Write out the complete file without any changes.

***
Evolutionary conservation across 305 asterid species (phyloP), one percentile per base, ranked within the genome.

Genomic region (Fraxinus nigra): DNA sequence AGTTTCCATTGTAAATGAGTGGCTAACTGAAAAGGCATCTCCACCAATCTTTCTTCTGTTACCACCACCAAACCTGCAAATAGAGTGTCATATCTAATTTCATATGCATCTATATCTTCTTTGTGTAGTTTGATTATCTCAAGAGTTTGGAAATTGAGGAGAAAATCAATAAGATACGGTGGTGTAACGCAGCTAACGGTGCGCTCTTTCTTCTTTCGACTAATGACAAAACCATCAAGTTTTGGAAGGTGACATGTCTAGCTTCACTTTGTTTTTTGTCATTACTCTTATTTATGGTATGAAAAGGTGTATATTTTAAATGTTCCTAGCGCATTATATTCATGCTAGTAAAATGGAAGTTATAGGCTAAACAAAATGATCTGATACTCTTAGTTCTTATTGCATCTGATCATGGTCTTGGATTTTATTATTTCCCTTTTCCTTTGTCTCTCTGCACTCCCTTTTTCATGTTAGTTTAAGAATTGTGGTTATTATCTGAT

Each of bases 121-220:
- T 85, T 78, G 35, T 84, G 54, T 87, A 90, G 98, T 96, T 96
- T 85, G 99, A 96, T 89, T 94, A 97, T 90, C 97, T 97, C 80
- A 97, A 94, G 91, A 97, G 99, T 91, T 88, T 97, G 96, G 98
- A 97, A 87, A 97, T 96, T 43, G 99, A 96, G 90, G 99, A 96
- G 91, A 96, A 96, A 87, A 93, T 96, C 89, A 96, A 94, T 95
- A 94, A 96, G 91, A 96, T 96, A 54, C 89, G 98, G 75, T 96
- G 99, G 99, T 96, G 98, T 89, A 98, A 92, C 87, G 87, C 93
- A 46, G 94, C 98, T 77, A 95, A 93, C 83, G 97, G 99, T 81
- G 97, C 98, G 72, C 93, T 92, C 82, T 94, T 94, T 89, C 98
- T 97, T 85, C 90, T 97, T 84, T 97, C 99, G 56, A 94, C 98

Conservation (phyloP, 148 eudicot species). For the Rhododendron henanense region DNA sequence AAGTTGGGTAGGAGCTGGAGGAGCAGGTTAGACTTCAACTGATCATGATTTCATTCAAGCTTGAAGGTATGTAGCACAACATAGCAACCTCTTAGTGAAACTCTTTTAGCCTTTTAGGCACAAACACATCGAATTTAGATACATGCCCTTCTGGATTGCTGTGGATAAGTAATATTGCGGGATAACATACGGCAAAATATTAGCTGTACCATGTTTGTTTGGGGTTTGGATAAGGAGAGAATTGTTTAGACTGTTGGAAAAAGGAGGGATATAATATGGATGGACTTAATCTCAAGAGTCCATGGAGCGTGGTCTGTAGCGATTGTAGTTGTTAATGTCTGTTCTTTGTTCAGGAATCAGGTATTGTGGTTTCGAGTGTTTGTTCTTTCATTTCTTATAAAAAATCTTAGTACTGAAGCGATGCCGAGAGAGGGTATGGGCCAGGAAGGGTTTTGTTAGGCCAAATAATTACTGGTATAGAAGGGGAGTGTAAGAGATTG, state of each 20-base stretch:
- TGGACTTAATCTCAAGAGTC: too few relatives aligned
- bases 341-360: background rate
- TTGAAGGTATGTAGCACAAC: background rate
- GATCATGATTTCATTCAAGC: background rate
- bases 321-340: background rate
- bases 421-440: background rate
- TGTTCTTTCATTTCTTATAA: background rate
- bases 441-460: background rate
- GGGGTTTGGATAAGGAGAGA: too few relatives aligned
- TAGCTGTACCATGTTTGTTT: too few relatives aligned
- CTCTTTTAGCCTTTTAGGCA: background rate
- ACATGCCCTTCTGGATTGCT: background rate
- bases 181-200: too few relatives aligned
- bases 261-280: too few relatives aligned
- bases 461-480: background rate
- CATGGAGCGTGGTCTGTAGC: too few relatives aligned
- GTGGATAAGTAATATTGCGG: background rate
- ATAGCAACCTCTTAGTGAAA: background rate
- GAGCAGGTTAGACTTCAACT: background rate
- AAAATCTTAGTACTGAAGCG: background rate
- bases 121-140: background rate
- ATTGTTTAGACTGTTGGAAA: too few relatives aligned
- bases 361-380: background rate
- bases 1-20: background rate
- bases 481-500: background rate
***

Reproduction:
Evolutionary conservation across 305 asterid species (phyloP), one percentile per base, ranked within the genome.

Genomic region (Fraxinus nigra): DNA sequence AGTTTCCATTGTAAATGAGTGGCTAACTGAAAAGGCATCTCCACCAATCTTTCTTCTGTTACCACCACCAAACCTGCAAATAGAGTGTCATATCTAATTTCATATGCATCTATATCTTCTTTGTGTAGTTTGATTATCTCAAGAGTTTGGAAATTGAGGAGAAAATCAATAAGATACGGTGGTGTAACGCAGCTAACGGTGCGCTCTTTCTTCTTTCGACTAATGACAAAACCATCAAGTTTTGGAAGGTGACATGTCTAGCTTCACTTTGTTTTTTGTCATTACTCTTATTTATGGTATGAAAAGGTGTATATTTTAAATGTTCCTAGCGCATTATATTCATGCTAGTAAAATGGAAGTTATAGGCTAAACAAAATGATCTGATACTCTTAGTTCTTATTGCATCTGATCATGGTCTTGGATTTTATTATTTCCCTTTTCCTTTGTCTCTCTGCACTCCCTTTTTCATGTTAGTTTAAGAATTGTGGTTATTATCTGAT

Each of bases 121-220:
- T 85, T 78, G 35, T 84, G 54, T 87, A 90, G 98, T 96, T 96
- T 85, G 99, A 96, T 89, T 94, A 97, T 90, C 97, T 97, C 80
- A 97, A 94, G 91, A 97, G 99, T 91, T 88, T 97, G 96, G 98
- A 97, A 87, A 97, T 96, T 43, G 99, A 96, G 90, G 99, A 96
- G 91, A 96, A 96, A 87, A 93, T 96, C 89, A 96, A 94, T 95
- A 94, A 96, G 91, A 96, T 96, A 54, C 89, G 98, G 75, T 96
- G 99, G 99, T 96, G 98, T 89, A 98, A 92, C 87, G 87, C 93
- A 46, G 94, C 98, T 77, A 95, A 93, C 83, G 97, G 99, T 81
- G 97, C 98, G 72, C 93, T 92, C 82, T 94, T 94, T 89, C 98
- T 97, T 85, C 90, T 97, T 84, T 97, C 99, G 56, A 94, C 98

Conservation (phyloP, 148 eudicot species). For the Rhododendron henanense region DNA sequence AAGTTGGGTAGGAGCTGGAGGAGCAGGTTAGACTTCAACTGATCATGATTTCATTCAAGCTTGAAGGTATGTAGCACAACATAGCAACCTCTTAGTGAAACTCTTTTAGCCTTTTAGGCACAAACACATCGAATTTAGATACATGCCCTTCTGGATTGCTGTGGATAAGTAATATTGCGGGATAACATACGGCAAAATATTAGCTGTACCATGTTTGTTTGGGGTTTGGATAAGGAGAGAATTGTTTAGACTGTTGGAAAAAGGAGGGATATAATATGGATGGACTTAATCTCAAGAGTCCATGGAGCGTGGTCTGTAGCGATTGTAGTTGTTAATGTCTGTTCTTTGTTCAGGAATCAGGTATTGTGGTTTCGAGTGTTTGTTCTTTCATTTCTTATAAAAAATCTTAGTACTGAAGCGATGCCGAGAGAGGGTATGGGCCAGGAAGGGTTTTGTTAGGCCAAATAATTACTGGTATAGAAGGGGAGTGTAAGAGATTG, state of each 20-base stretch:
- TGGACTTAATCTCAAGAGTC: too few relatives aligned
- bases 341-360: background rate
- TTGAAGGTATGTAGCACAAC: background rate
- GATCATGATTTCATTCAAGC: background rate
- bases 321-340: background rate
- bases 421-440: background rate
- TGTTCTTTCATTTCTTATAA: background rate
- bases 441-460: background rate
- GGGGTTTGGATAAGGAGAGA: too few relatives aligned
- TAGCTGTACCATGTTTGTTT: too few relatives aligned
- CTCTTTTAGCCTTTTAGGCA: background rate
- ACATGCCCTTCTGGATTGCT: background rate
- bases 181-200: too few relatives aligned
- bases 261-280: too few relatives aligned
- bases 461-480: background rate
- CATGGAGCGTGGTCTGTAGC: too few relatives aligned
- GTGGATAAGTAATATTGCGG: background rate
- ATAGCAACCTCTTAGTGAAA: background rate
- GAGCAGGTTAGACTTCAACT: background rate
- AAAATCTTAGTACTGAAGCG: background rate
- bases 121-140: background rate
- ATTGTTTAGACTGTTGGAAA: too few relatives aligned
- bases 361-380: background rate
- bases 1-20: background rate
- bases 481-500: background rate